Thursday, December 29, 2011

Fresh Starts . . . and New Goals


Have you recovered from the Christmas commotion? Frantic searches for gifts; festive and sometimes stressful family gatherings; frenetic attempts to finish work projects so you can enjoy time off in peace?

The last gifts are barely unwrapped and we’re already wrestling with some of mankind’s most compelling questions: How to celebrate the arrival of the New Year? How long will it take to get used to writing “2012”? How to pay the “merry Christmas” expenses?

But a greater question is what 2012 will offer: What joys, disappointments, achievements and surprises lurk at the turn of the calendar?

The sun is setting on an old year,
making room for a new one.
The ballyhooed transition from 11:59 p.m. on Dec. 31, 2011 to 12:01 a.m. on Jan. 1, 2012 is largely a global timeline convenience, but it still spawns hope and anticipation – an opportunity to start fresh, vowing to avoid past mistakes and determining to make corrections in the new year.

Columnist Craig Wilson of USA Today wrote, “The best thing about 2012 is that it is a blank slate – a year when anything can happen.... The future? A wide-open road.”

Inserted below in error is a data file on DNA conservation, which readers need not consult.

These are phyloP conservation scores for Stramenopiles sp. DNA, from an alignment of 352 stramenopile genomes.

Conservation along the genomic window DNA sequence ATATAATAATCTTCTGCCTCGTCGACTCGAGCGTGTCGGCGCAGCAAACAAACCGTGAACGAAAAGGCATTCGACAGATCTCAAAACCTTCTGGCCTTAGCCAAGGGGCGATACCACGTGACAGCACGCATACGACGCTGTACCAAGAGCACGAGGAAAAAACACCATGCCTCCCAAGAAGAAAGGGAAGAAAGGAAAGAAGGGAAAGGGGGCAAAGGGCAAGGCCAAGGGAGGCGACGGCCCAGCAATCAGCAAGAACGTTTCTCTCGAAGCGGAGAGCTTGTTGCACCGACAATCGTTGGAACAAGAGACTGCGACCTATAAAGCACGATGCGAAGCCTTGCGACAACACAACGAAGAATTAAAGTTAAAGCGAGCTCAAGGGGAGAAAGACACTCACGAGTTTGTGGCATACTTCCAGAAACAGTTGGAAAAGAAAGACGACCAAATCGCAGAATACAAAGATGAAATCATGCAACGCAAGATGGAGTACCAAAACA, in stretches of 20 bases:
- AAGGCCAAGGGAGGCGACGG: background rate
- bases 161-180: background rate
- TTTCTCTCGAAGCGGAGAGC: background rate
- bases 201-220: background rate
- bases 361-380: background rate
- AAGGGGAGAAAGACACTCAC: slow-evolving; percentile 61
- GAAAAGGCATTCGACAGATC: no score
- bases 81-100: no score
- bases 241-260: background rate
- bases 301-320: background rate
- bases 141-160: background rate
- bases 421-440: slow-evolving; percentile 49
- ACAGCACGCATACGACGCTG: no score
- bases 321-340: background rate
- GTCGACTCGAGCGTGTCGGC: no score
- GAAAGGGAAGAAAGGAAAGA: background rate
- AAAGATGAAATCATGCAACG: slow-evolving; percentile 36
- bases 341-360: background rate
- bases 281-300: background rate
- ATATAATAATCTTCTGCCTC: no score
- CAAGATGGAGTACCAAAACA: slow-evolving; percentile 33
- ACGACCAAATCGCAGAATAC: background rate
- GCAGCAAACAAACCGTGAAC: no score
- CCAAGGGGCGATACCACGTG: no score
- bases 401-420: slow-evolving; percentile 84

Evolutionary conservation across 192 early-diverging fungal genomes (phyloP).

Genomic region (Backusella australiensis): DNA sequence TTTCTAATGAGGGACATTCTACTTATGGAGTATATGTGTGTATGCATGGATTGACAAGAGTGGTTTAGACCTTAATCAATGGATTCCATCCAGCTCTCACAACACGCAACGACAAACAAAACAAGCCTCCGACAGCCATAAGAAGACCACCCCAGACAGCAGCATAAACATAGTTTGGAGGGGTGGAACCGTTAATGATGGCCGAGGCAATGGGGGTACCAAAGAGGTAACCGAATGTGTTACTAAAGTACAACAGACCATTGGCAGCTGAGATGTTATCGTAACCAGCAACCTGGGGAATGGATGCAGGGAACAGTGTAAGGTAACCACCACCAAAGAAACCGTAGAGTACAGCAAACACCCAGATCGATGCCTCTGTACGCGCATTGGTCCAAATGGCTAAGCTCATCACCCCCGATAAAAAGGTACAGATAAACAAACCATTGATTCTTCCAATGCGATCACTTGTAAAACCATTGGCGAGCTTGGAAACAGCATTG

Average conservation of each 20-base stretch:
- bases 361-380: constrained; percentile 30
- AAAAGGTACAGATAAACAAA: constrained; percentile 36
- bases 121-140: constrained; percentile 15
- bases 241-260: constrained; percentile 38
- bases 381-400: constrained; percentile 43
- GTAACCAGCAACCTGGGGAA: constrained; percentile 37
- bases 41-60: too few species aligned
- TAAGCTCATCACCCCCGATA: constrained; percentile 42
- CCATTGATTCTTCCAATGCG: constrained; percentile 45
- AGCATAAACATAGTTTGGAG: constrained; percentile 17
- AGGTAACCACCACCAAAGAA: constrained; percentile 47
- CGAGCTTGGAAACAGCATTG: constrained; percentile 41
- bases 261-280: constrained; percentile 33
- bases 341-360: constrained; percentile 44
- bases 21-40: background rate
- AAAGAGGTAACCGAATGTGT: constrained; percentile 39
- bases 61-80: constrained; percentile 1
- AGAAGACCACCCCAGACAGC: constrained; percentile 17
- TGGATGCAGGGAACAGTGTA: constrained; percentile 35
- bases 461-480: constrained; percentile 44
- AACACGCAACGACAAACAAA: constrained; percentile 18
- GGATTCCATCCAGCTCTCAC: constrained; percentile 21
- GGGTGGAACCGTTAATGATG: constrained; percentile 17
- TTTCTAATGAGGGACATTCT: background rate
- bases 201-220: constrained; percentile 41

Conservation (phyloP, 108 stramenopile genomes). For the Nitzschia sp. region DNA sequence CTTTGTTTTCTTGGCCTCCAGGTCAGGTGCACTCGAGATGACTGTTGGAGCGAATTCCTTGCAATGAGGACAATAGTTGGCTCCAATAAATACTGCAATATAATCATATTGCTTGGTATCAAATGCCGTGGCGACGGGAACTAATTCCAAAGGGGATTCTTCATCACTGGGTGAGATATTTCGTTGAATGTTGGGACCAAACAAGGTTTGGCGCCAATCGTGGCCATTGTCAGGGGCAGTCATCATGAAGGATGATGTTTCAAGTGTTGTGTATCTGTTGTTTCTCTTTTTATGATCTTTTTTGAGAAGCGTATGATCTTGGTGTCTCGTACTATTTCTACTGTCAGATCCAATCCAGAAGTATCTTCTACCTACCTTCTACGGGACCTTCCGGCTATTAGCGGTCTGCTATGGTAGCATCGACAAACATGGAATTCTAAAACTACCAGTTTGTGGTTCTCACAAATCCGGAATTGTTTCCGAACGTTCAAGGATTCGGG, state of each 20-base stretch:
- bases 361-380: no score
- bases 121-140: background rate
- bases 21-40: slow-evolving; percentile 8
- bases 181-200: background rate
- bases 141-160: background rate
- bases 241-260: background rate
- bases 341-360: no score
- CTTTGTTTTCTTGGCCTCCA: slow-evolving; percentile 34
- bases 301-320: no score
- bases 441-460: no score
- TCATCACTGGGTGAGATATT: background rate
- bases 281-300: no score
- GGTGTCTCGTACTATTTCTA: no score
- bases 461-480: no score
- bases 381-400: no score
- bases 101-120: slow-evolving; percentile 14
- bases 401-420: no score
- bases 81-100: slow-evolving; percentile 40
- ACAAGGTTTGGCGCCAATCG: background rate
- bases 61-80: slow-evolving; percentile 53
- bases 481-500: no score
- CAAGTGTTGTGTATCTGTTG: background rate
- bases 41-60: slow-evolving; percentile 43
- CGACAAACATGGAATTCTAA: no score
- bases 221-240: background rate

So what will be written on your “slate”? What course will your “wide-open road” follow?

Some people make resolutions: “I resolve to (fill in the blank).” As I’ve written before, I never make resolutions. They’re easy to break, and once broken, we discard them. Instead, I set goals – tangible, measurable targets, both short-term and long-term. They may include losing a few pounds or learning something new. Or they might be to work on being healthier or more fit, or read some mind-expanding books.

As each new year starts, I maintain an annual tradition of reviewing the year past and setting specific goals for the months ahead. Goals will relate to work, relationships, finances, my physical well-being. Perhaps you’ll do the same.

But have you ever considered setting spiritual goals as well? Granted, we can’t truly gauge spiritual growth. As I see it, God is the only one that can accurately measure that. However, we can set goals that can enhance our spiritual state. Goals like spending time in the Scriptures each day, or reading a challenging, thoughtfully written devotional book. Memorizing some meaningful Bible verses. Setting aside specific time to pray each day.